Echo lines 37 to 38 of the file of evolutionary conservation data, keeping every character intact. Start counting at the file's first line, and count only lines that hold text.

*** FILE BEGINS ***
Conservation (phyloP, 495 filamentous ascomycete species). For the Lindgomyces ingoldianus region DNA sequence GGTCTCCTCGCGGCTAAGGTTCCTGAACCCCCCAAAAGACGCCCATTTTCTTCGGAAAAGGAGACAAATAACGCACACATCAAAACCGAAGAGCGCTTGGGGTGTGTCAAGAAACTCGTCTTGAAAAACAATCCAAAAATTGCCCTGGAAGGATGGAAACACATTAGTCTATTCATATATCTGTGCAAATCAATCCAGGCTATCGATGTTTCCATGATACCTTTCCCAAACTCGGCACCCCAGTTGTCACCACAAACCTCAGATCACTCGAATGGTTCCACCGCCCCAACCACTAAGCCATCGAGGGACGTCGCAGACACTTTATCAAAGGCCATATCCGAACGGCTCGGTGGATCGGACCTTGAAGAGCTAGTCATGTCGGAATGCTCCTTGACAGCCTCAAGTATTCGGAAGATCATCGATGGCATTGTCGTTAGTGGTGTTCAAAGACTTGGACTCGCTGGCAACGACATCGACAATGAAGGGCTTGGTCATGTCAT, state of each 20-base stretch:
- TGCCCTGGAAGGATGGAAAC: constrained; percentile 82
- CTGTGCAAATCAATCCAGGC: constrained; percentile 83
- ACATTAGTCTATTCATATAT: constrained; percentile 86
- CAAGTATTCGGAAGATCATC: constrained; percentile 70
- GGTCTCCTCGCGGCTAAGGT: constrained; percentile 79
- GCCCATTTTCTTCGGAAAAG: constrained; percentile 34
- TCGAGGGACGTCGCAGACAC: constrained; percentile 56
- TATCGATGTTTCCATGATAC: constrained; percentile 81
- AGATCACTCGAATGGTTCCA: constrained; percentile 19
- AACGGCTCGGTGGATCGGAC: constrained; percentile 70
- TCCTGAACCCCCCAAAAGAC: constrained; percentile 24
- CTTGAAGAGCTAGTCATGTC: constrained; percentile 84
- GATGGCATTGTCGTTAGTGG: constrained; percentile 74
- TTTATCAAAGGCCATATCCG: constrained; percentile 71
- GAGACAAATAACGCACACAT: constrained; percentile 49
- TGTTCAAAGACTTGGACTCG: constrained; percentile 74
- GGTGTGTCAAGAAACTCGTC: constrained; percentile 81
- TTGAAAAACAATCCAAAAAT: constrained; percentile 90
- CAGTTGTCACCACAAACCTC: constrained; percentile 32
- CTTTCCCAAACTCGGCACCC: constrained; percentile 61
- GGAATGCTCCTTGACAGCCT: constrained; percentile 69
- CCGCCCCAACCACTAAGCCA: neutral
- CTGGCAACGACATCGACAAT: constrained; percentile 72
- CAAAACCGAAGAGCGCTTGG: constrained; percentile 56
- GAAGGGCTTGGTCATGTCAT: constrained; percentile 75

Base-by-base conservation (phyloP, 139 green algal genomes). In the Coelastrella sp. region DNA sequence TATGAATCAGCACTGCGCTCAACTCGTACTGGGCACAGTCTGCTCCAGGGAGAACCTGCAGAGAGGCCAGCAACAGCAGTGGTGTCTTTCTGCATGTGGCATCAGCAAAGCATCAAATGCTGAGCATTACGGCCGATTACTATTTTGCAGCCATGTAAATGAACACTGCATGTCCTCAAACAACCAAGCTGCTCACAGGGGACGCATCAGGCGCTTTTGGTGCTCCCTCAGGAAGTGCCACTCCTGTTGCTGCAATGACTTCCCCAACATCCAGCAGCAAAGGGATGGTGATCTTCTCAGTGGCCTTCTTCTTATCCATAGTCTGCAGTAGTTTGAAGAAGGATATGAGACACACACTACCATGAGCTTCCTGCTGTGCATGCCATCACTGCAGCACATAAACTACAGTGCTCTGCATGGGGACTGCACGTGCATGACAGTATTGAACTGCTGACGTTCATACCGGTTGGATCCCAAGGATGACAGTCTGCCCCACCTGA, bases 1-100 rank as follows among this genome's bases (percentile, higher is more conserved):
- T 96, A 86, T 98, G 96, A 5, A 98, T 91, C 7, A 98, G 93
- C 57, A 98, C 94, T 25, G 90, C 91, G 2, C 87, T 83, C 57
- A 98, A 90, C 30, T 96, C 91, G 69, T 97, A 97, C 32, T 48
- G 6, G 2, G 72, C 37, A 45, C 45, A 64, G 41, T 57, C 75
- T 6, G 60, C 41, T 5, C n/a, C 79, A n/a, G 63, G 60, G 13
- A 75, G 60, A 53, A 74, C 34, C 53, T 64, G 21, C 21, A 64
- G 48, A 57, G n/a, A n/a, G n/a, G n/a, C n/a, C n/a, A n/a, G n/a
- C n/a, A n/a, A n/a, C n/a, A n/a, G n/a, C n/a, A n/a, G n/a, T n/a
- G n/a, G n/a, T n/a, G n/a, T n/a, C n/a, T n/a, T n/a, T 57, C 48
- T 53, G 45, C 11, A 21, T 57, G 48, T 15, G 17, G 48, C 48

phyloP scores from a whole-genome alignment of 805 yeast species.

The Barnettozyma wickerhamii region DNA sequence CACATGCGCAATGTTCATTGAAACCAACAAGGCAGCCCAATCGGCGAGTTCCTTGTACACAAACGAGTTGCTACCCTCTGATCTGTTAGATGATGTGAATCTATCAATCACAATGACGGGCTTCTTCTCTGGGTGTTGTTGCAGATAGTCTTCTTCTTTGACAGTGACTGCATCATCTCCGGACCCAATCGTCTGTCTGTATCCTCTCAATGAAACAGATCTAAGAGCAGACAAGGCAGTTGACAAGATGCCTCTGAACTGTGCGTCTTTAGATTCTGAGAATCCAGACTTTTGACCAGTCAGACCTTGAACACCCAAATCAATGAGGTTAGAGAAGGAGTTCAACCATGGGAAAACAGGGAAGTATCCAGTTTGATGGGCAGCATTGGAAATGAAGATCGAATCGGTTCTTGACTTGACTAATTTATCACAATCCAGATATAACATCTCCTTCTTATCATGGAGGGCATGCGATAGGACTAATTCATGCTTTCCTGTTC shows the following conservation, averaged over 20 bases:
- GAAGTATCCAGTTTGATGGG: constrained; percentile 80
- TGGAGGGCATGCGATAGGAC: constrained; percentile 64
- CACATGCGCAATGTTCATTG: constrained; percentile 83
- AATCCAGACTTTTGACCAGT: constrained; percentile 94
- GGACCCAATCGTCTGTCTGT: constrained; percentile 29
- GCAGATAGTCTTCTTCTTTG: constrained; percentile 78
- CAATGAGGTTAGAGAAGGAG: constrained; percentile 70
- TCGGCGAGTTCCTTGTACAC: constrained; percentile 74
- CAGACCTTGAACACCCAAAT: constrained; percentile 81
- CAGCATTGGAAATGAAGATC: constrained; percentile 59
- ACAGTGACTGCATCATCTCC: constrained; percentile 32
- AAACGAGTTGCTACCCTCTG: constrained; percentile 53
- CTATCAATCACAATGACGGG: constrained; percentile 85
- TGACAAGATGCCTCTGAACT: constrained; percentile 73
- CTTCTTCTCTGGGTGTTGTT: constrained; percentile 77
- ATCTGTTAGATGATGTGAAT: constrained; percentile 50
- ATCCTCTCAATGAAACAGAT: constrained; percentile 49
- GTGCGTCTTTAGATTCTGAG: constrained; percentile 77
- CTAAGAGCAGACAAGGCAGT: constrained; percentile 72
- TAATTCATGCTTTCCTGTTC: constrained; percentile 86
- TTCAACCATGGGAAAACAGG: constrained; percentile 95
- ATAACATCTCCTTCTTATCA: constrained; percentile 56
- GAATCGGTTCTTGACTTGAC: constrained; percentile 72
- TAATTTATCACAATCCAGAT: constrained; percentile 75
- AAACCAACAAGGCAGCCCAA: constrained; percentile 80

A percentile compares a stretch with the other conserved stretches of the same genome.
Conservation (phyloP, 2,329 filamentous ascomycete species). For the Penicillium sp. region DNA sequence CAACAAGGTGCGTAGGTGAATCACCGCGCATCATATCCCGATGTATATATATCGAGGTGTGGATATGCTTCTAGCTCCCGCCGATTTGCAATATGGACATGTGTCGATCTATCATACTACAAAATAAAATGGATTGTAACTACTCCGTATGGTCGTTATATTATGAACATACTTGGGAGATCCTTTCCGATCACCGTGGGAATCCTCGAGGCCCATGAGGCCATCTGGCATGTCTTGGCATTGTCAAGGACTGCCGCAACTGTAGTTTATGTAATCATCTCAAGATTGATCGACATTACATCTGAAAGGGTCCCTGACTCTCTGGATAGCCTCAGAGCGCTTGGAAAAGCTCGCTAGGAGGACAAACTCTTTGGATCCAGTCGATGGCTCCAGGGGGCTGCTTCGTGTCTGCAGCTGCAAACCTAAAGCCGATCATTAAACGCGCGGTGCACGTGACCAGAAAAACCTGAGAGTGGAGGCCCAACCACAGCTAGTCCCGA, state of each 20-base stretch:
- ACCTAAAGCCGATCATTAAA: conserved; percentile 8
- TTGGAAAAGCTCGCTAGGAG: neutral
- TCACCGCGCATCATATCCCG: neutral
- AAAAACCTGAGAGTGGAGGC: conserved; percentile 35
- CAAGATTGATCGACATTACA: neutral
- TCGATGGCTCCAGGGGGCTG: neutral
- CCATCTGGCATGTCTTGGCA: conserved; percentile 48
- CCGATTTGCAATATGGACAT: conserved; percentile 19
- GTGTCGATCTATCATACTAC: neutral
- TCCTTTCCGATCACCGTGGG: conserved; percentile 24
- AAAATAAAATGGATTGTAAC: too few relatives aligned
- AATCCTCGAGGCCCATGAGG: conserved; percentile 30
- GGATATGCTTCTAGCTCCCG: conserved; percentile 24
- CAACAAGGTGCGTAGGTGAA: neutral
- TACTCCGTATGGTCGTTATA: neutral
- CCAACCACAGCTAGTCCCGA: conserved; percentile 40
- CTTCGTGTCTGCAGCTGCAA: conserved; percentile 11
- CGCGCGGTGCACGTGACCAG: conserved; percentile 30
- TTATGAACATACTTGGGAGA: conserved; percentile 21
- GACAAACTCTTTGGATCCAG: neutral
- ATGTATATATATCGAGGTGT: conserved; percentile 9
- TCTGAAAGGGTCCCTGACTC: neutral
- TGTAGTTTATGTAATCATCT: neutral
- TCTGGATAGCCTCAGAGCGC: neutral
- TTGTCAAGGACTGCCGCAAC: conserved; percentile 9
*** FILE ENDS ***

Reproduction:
- T 53, G 45, C 11, A 21, T 57, G 48, T 15, G 17, G 48, C 48

phyloP scores from a whole-genome alignment of 805 yeast species.